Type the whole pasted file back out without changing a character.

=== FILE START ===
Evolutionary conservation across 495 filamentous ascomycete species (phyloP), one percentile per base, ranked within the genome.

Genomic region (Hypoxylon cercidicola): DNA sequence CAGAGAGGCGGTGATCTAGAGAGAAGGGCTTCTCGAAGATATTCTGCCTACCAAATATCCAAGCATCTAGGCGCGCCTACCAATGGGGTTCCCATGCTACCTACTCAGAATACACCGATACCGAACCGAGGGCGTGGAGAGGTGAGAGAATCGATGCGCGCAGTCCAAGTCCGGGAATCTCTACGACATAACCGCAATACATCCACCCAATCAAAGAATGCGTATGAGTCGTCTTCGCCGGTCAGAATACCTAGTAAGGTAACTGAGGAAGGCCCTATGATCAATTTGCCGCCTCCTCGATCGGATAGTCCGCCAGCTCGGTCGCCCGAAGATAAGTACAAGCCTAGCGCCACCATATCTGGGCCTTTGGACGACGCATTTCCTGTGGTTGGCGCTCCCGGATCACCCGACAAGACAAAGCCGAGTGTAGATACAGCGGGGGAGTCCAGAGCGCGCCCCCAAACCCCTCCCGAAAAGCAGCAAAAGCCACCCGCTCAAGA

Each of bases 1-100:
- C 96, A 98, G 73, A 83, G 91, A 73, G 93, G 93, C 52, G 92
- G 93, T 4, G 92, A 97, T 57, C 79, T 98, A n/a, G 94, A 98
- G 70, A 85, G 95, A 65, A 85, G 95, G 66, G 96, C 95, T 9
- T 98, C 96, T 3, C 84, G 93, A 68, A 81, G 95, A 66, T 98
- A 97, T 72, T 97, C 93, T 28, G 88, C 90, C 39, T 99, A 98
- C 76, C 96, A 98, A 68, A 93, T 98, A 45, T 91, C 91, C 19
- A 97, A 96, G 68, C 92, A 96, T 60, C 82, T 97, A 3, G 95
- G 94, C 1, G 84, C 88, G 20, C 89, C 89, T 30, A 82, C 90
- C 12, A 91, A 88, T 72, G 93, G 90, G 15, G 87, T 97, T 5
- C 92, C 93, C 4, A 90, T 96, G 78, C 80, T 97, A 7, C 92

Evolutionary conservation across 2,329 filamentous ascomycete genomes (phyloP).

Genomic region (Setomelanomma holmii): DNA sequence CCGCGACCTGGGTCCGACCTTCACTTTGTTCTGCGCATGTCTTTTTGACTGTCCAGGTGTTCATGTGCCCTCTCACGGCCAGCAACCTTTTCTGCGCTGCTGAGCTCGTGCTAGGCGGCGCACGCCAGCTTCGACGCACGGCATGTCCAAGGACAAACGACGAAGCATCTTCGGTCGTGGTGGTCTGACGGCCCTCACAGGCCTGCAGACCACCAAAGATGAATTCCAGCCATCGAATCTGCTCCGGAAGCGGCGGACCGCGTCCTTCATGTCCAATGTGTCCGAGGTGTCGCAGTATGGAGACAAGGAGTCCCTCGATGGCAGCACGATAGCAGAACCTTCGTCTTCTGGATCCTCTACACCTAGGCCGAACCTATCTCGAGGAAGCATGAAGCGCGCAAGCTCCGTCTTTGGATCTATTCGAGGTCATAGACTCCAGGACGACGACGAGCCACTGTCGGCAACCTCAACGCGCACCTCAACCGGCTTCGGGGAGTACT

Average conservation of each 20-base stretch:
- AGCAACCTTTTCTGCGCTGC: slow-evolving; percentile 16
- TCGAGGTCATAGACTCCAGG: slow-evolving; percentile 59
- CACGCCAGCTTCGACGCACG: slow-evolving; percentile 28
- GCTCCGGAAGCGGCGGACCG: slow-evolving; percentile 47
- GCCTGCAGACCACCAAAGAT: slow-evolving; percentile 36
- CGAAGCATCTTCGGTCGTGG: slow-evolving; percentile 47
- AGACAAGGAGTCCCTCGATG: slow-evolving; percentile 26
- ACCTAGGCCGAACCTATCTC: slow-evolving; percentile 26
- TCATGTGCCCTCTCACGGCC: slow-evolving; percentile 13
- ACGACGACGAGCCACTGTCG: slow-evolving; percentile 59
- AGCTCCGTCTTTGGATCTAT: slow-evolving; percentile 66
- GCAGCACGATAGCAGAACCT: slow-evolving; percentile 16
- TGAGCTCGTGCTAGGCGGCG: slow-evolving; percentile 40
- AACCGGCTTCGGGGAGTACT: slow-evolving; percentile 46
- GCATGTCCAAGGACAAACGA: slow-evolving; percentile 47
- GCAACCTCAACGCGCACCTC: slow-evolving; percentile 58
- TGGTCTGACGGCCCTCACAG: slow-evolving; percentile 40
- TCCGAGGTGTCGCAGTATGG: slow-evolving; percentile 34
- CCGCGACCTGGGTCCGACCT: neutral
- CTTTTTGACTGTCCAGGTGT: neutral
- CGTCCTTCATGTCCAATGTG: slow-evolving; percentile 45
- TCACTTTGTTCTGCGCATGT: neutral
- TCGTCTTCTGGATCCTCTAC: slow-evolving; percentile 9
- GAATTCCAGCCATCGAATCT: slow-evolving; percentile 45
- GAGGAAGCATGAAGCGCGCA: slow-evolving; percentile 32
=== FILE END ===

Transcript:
Evolutionary conservation across 495 filamentous ascomycete species (phyloP), one percentile per base, ranked within the genome.

Genomic region (Hypoxylon cercidicola): DNA sequence CAGAGAGGCGGTGATCTAGAGAGAAGGGCTTCTCGAAGATATTCTGCCTACCAAATATCCAAGCATCTAGGCGCGCCTACCAATGGGGTTCCCATGCTACCTACTCAGAATACACCGATACCGAACCGAGGGCGTGGAGAGGTGAGAGAATCGATGCGCGCAGTCCAAGTCCGGGAATCTCTACGACATAACCGCAATACATCCACCCAATCAAAGAATGCGTATGAGTCGTCTTCGCCGGTCAGAATACCTAGTAAGGTAACTGAGGAAGGCCCTATGATCAATTTGCCGCCTCCTCGATCGGATAGTCCGCCAGCTCGGTCGCCCGAAGATAAGTACAAGCCTAGCGCCACCATATCTGGGCCTTTGGACGACGCATTTCCTGTGGTTGGCGCTCCCGGATCACCCGACAAGACAAAGCCGAGTGTAGATACAGCGGGGGAGTCCAGAGCGCGCCCCCAAACCCCTCCCGAAAAGCAGCAAAAGCCACCCGCTCAAGA

Each of bases 1-100:
- C 96, A 98, G 73, A 83, G 91, A 73, G 93, G 93, C 52, G 92
- G 93, T 4, G 92, A 97, T 57, C 79, T 98, A n/a, G 94, A 98
- G 70, A 85, G 95, A 65, A 85, G 95, G 66, G 96, C 95, T 9
- T 98, C 96, T 3, C 84, G 93, A 68, A 81, G 95, A 66, T 98
- A 97, T 72, T 97, C 93, T 28, G 88, C 90, C 39, T 99, A 98
- C 76, C 96, A 98, A 68, A 93, T 98, A 45, T 91, C 91, C 19
- A 97, A 96, G 68, C 92, A 96, T 60, C 82, T 97, A 3, G 95
- G 94, C 1, G 84, C 88, G 20, C 89, C 89, T 30, A 82, C 90
- C 12, A 91, A 88, T 72, G 93, G 90, G 15, G 87, T 97, T 5
- C 92, C 93, C 4, A 90, T 96, G 78, C 80, T 97, A 7, C 92

Evolutionary conservation across 2,329 filamentous ascomycete genomes (phyloP).

Genomic region (Setomelanomma holmii): DNA sequence CCGCGACCTGGGTCCGACCTTCACTTTGTTCTGCGCATGTCTTTTTGACTGTCCAGGTGTTCATGTGCCCTCTCACGGCCAGCAACCTTTTCTGCGCTGCTGAGCTCGTGCTAGGCGGCGCACGCCAGCTTCGACGCACGGCATGTCCAAGGACAAACGACGAAGCATCTTCGGTCGTGGTGGTCTGACGGCCCTCACAGGCCTGCAGACCACCAAAGATGAATTCCAGCCATCGAATCTGCTCCGGAAGCGGCGGACCGCGTCCTTCATGTCCAATGTGTCCGAGGTGTCGCAGTATGGAGACAAGGAGTCCCTCGATGGCAGCACGATAGCAGAACCTTCGTCTTCTGGATCCTCTACACCTAGGCCGAACCTATCTCGAGGAAGCATGAAGCGCGCAAGCTCCGTCTTTGGATCTATTCGAGGTCATAGACTCCAGGACGACGACGAGCCACTGTCGGCAACCTCAACGCGCACCTCAACCGGCTTCGGGGAGTACT

Average conservation of each 20-base stretch:
- AGCAACCTTTTCTGCGCTGC: slow-evolving; percentile 16
- TCGAGGTCATAGACTCCAGG: slow-evolving; percentile 59
- CACGCCAGCTTCGACGCACG: slow-evolving; percentile 28
- GCTCCGGAAGCGGCGGACCG: slow-evolving; percentile 47
- GCCTGCAGACCACCAAAGAT: slow-evolving; percentile 36
- CGAAGCATCTTCGGTCGTGG: slow-evolving; percentile 47
- AGACAAGGAGTCCCTCGATG: slow-evolving; percentile 26
- ACCTAGGCCGAACCTATCTC: slow-evolving; percentile 26
- TCATGTGCCCTCTCACGGCC: slow-evolving; percentile 13
- ACGACGACGAGCCACTGTCG: slow-evolving; percentile 59
- AGCTCCGTCTTTGGATCTAT: slow-evolving; percentile 66
- GCAGCACGATAGCAGAACCT: slow-evolving; percentile 16
- TGAGCTCGTGCTAGGCGGCG: slow-evolving; percentile 40
- AACCGGCTTCGGGGAGTACT: slow-evolving; percentile 46
- GCATGTCCAAGGACAAACGA: slow-evolving; percentile 47
- GCAACCTCAACGCGCACCTC: slow-evolving; percentile 58
- TGGTCTGACGGCCCTCACAG: slow-evolving; percentile 40
- TCCGAGGTGTCGCAGTATGG: slow-evolving; percentile 34
- CCGCGACCTGGGTCCGACCT: neutral
- CTTTTTGACTGTCCAGGTGT: neutral
- CGTCCTTCATGTCCAATGTG: slow-evolving; percentile 45
- TCACTTTGTTCTGCGCATGT: neutral
- TCGTCTTCTGGATCCTCTAC: slow-evolving; percentile 9
- GAATTCCAGCCATCGAATCT: slow-evolving; percentile 45
- GAGGAAGCATGAAGCGCGCA: slow-evolving; percentile 32